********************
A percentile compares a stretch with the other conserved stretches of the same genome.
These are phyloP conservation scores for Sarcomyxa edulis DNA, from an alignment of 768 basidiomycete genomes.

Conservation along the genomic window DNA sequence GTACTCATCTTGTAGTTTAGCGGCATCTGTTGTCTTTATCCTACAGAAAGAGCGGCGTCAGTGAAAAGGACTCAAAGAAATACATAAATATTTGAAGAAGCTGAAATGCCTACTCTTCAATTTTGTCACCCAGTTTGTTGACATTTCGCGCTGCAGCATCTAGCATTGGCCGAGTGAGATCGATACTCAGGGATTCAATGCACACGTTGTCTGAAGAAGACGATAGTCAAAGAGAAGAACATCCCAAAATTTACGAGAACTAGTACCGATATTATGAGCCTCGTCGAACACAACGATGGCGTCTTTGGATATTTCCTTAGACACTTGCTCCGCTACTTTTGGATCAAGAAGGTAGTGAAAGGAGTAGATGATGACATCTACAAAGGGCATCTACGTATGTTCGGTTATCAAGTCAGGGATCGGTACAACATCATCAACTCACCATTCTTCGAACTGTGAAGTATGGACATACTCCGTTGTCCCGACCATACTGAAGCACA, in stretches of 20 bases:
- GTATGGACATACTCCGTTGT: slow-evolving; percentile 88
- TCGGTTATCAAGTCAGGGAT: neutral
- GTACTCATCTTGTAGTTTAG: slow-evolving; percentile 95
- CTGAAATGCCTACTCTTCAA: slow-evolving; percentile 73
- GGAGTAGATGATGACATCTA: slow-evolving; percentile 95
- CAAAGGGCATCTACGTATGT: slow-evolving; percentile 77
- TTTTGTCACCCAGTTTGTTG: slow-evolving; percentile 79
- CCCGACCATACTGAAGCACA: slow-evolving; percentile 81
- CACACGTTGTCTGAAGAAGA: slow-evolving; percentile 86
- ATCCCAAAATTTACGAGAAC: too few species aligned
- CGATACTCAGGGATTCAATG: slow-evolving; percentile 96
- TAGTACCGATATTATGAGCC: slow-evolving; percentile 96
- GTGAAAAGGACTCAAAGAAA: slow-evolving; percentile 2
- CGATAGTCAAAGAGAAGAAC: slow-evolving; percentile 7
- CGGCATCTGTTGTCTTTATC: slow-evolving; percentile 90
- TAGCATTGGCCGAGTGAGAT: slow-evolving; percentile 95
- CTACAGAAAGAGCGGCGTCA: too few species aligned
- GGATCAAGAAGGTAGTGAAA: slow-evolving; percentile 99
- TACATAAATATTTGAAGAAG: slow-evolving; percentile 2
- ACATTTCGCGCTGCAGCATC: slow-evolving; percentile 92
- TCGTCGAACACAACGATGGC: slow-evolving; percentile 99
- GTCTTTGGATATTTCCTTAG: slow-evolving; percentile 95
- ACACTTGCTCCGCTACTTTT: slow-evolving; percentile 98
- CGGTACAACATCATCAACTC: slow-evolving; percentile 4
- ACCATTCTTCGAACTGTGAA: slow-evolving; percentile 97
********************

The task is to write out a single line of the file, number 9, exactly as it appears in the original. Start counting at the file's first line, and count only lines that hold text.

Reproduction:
- CAAAGGGCATCTACGTATGT: slow-evolving; percentile 77